I got to attend the Charleston Wine and Food Festival for the first time a few weeks ago. It’s typically in the same month as the Southeastern Wildlife Expo and Charleston Fashion Week, so it’s a busy season for the city. Marion Square is transformed into the Culinary Village, complete with full kitchen setups, booths, and swanky VIP lounges. This year the festival teamed up with the James Beard Foundation to announce the nominees of their awards at one of the events.
1. Make a plan. It’s easy to get overwhelmed with all the events going on, so be sure to check the schedule before you go. You don’t want to miss a demonstration or signing because you were too busy trying to find it. The Charleston City Paper made an app for this year’s event and the festival prints a guide beforehand.
2. Spend at least one day at the tents. If you don’t do anything else, spend one afternoon exploring the JetBlue and Piggly Wiggly tents at the Culinary Village. The city’s best restaurants, as well as vendors from throughout the country, bring their best dishes for you to try.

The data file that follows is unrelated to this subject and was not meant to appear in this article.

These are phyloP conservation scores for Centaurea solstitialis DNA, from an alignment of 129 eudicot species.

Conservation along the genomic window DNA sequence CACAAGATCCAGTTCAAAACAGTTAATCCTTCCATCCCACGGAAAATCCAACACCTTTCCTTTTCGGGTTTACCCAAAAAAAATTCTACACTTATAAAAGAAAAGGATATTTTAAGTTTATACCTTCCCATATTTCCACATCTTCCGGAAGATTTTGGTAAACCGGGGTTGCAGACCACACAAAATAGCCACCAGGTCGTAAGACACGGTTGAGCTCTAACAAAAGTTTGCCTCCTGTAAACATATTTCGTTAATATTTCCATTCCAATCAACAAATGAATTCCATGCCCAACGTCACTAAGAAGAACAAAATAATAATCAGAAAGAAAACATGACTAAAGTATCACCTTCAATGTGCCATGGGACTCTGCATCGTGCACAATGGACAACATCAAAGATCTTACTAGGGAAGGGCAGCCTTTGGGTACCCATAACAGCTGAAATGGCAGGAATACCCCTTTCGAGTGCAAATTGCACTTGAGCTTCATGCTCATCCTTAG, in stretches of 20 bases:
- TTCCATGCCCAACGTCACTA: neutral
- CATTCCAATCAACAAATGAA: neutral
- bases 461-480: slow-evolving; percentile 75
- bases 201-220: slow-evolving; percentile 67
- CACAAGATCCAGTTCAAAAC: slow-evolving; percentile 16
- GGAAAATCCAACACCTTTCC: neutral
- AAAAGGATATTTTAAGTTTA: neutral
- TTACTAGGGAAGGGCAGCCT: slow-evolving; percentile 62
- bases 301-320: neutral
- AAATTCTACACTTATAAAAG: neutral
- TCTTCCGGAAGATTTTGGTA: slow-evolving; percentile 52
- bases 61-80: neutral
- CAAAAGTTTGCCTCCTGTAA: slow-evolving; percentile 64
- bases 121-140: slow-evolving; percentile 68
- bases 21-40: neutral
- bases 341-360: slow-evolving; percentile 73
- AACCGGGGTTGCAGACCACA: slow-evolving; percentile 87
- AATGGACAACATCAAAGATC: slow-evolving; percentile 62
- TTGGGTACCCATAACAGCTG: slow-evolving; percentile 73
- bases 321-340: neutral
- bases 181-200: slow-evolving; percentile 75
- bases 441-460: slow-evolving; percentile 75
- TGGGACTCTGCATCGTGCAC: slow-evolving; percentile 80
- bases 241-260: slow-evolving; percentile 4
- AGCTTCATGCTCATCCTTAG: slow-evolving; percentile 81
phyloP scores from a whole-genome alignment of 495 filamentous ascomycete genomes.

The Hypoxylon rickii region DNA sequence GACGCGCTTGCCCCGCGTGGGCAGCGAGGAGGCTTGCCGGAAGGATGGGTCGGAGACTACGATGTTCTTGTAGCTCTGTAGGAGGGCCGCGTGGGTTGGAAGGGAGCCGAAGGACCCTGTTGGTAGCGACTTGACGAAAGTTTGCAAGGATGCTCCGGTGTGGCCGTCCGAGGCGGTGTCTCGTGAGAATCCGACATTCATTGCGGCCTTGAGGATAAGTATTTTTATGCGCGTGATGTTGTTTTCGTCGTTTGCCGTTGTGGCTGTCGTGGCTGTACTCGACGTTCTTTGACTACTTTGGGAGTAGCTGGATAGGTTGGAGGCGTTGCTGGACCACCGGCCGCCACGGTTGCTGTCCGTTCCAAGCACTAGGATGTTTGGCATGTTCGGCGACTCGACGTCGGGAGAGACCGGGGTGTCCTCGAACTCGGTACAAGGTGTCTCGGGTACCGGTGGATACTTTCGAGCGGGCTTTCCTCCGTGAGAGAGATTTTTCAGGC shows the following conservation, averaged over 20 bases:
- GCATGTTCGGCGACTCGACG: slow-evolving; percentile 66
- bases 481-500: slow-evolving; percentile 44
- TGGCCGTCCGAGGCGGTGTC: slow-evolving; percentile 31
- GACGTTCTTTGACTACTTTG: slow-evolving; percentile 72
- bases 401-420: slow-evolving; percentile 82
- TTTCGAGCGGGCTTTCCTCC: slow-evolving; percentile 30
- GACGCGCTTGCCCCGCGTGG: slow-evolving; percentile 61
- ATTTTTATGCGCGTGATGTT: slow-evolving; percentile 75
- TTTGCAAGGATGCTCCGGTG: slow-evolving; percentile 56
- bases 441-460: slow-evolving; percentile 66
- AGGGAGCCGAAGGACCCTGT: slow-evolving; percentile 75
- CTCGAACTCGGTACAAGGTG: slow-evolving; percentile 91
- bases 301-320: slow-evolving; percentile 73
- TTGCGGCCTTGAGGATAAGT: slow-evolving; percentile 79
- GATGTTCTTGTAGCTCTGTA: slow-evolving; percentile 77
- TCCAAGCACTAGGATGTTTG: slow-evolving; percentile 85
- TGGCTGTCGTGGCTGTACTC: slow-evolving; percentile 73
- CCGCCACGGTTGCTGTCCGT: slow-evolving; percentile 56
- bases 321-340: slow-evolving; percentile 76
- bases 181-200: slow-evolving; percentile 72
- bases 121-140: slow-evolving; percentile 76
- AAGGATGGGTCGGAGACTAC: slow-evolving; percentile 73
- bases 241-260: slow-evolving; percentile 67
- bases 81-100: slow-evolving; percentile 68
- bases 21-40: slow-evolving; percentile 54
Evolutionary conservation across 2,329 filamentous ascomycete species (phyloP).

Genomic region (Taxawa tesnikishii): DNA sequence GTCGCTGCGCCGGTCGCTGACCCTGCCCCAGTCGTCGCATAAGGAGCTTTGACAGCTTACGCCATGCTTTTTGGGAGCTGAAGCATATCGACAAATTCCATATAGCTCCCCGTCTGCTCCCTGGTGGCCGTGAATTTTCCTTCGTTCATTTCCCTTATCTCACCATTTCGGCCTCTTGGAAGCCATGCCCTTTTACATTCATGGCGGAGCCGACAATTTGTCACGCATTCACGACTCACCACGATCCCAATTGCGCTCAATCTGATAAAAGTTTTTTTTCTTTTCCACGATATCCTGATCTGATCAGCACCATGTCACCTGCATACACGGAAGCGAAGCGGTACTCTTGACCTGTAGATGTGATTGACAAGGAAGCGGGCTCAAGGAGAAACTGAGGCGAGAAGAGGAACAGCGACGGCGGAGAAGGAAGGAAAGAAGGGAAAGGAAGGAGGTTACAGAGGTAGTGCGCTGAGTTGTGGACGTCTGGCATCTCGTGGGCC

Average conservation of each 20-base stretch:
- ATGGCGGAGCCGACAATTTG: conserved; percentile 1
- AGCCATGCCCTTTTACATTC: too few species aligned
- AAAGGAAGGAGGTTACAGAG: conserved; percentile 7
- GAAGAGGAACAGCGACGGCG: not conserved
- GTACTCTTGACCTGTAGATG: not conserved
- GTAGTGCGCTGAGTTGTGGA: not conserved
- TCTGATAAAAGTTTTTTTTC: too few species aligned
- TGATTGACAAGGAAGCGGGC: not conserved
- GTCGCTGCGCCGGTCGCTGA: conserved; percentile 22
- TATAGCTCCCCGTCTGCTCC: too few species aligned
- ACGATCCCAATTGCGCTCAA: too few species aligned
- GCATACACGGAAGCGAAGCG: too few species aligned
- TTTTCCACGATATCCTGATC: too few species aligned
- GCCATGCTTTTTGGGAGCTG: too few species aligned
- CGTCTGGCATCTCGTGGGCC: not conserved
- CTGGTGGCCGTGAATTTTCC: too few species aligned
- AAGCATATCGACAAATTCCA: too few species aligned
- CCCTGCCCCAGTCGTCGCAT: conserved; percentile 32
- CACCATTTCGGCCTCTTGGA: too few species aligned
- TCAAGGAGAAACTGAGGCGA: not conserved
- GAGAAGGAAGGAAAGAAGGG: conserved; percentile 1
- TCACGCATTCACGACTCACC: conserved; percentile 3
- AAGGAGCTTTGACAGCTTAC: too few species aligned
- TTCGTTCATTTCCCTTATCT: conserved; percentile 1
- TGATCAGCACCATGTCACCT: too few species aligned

3. Eat more than you drink. With wine, beer, and cocktails lurking around every corner, you can go from zero to drunk in a short amount of time. Be sure to indulge in as many food samples as possible. But if you’re going to imbibe, many companies use the festival as an opportunity to test new products, like Firefly’s forthcoming moonshine.
4. Use it as an opportunity to try new things. I’m not the most adventurous eater, but if I’m not paying for it, I don’t have to worry about not liking it. Also, check out food from restaurants you’ve never been to or haven’t dared to try.
5. Enjoy the swag. There are lots of great giveaways, from snacks to t-shirts to bottle openers and everything in between. Who doesn’t love free stuff?
6. Stalk out the chefs. Maybe this one is just for me, particularly someone addicted to Top Chef and the like. I saw Hugh Acheson casually strolling down Market Street on his way to the festival and had myself a girly fit. Well-known local chefs Sean Brock and Mike Lata always make appearances, so it’s a great place to spot them if you can’t wait a year for a reservation at their restaurants.
The tickets are on the expensive side, with the $75 Culinary Village tickets being one of the cheapest to come by. Other events, like a private harbor cruise with the city’s top culinary bigwigs for $500. You can walk around the square for free and shop in the book and wine tents, but won’t be able to enter any other areas without a wristband. You will, of course, get what you paid for when it comes to these events, as you can stuff yourself silly with gourmet cuisine.